Jul 22, 2013

Proposed law would enable veterans to leave funds to disabled child in special needs trust

Shouldn't military veterans have the same estate planning options as their civilian counterparts? Unfortunately, as I posted here last year, in one important area they do not. 

Under current law, a military retiree can put aside up to 55% of his monthly pension to be distributed in the form of a stipend to his/her survivors when he passes away. A veteran may leave the benefits to his/her disabled child, but must leave it directly to the child. The funds may not be left in trust for the child. The effective result: The child will likely lose essential government benefits that are means-tested, such as Social  Security disability and Medicaid. In most cases, those benefits are what will keep a disabled child from falling into poverty.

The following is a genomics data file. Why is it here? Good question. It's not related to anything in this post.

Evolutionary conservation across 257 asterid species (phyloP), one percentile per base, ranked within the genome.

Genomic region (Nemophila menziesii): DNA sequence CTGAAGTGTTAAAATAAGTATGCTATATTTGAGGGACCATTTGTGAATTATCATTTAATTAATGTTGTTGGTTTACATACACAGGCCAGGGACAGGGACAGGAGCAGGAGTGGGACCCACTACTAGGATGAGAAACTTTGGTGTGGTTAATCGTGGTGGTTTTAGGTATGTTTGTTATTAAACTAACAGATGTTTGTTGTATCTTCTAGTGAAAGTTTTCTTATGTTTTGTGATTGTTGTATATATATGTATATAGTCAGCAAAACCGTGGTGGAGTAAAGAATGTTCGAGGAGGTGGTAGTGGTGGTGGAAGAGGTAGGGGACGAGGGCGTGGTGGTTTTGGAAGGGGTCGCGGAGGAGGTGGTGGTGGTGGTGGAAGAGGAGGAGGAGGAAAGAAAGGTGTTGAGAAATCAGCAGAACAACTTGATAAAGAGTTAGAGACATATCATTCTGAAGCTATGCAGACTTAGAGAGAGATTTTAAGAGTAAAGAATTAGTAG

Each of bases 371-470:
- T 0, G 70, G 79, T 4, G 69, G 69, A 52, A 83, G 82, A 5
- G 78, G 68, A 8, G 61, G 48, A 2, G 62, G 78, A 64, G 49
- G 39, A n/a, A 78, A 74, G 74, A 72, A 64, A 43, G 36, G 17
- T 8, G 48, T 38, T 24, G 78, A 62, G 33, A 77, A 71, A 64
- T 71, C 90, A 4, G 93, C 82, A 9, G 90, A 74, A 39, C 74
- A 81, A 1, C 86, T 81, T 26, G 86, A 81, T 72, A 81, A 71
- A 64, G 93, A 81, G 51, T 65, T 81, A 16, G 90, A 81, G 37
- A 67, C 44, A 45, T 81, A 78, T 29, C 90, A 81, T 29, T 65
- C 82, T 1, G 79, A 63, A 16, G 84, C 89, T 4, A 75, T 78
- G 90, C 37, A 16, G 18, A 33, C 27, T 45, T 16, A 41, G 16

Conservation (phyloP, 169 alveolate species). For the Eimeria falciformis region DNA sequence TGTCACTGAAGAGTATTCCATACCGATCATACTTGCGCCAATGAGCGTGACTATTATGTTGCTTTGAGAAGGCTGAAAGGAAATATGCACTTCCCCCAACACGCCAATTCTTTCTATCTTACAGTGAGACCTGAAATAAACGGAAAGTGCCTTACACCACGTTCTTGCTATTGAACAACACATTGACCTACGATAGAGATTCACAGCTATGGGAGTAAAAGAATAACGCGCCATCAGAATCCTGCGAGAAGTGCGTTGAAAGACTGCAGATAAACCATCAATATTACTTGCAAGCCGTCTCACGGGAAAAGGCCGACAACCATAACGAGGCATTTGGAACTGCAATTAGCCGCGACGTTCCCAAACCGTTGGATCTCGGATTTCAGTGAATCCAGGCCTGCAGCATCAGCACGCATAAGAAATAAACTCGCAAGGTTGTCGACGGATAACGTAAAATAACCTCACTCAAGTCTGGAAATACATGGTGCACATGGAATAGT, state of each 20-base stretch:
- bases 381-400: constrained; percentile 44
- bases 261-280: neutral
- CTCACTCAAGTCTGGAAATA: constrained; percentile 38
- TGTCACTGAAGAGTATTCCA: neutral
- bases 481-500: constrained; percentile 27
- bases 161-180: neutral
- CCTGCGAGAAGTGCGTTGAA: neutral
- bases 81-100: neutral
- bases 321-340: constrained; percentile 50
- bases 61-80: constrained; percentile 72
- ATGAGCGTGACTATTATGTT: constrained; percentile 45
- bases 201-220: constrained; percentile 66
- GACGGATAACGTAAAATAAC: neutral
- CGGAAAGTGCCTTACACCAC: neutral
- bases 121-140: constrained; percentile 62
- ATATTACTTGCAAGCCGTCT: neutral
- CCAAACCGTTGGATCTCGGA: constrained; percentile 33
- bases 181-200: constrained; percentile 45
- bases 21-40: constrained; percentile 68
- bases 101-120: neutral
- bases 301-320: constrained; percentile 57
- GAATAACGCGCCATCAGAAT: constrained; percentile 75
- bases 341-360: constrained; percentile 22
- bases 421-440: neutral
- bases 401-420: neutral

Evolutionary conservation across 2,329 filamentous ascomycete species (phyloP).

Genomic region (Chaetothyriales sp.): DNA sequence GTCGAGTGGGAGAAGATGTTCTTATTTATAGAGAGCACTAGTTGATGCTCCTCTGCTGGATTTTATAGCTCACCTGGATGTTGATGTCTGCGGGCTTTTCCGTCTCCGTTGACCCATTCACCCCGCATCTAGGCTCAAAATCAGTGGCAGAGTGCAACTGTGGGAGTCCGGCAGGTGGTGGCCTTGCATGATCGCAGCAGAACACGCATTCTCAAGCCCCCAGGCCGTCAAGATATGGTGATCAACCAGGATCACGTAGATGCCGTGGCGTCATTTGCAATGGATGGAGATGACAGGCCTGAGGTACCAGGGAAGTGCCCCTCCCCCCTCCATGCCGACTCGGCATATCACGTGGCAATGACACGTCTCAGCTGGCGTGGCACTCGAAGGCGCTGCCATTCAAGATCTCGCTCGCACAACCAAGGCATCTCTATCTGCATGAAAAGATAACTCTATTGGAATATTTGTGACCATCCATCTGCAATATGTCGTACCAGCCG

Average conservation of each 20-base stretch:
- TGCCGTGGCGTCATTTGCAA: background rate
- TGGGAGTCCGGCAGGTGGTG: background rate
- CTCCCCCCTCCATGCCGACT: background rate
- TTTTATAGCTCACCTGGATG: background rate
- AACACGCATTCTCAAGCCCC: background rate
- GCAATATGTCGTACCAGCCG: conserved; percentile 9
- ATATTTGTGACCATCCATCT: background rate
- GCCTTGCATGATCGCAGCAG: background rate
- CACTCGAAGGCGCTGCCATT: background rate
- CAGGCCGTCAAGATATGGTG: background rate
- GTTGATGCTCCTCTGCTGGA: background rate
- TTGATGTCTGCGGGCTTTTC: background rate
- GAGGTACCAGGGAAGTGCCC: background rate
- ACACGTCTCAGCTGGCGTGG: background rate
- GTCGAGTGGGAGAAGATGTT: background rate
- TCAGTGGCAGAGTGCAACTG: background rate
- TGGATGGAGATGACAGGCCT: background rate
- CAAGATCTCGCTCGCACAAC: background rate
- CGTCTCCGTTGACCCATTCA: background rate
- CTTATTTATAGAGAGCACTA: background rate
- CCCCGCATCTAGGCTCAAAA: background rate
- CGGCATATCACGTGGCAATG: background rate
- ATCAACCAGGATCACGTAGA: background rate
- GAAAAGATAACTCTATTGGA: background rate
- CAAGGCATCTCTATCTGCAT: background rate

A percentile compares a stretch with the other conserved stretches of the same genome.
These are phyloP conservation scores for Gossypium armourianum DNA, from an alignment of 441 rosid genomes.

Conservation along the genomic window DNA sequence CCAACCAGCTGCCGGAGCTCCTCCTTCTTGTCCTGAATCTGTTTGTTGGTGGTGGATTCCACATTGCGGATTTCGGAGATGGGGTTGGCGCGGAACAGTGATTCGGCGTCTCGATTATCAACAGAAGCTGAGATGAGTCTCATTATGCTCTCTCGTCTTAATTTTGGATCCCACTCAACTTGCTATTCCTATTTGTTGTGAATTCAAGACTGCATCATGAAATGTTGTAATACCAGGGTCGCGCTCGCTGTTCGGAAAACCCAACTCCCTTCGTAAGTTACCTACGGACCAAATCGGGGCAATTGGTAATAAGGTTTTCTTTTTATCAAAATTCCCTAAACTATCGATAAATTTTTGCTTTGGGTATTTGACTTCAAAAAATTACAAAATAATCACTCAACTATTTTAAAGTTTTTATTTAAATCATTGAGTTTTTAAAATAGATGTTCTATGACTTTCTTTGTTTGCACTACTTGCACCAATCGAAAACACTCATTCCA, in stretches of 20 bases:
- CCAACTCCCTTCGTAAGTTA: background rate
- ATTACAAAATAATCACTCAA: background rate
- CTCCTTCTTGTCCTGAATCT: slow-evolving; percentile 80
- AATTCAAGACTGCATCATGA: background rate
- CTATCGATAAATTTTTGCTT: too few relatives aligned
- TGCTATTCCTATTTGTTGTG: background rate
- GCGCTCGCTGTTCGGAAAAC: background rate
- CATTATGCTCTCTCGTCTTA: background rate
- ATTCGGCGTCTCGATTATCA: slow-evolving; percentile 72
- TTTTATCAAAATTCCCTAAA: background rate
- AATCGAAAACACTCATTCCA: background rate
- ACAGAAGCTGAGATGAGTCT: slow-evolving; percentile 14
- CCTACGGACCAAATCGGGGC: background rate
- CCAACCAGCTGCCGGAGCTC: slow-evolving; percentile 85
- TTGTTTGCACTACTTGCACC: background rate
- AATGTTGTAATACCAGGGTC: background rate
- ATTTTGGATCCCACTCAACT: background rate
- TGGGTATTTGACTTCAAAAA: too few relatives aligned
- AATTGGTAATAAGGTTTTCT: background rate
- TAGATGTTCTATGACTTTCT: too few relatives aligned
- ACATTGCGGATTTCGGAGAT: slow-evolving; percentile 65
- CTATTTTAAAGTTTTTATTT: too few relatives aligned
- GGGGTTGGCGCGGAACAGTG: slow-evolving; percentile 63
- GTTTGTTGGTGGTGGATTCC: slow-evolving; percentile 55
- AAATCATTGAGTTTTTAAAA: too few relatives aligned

On the other hand, non-military personnel enjoy the right to leave their benefits in a special needs trust for the benefit of their disabled child. The funds in the special needs trust may be used to provide supplemental services to the child such as transportation, equipment, special therapies, etc. Since the funds are in a special needs trust and not directly accessed by the beneficiary, the child does not lose his/her eligibility for government benefits. Read more about Special Needs Trusts.

The Disabled Military Child Protection Act has been introduced in Congress to right this wrong and enable a veteran to put the funds in a special needs trust to benefit a disabled child. The House version is H.R.2249; the Senate version is  S.1076. The legislation has widespread support from many organizations, and you can add your support by contacting your representatives in Congress: 

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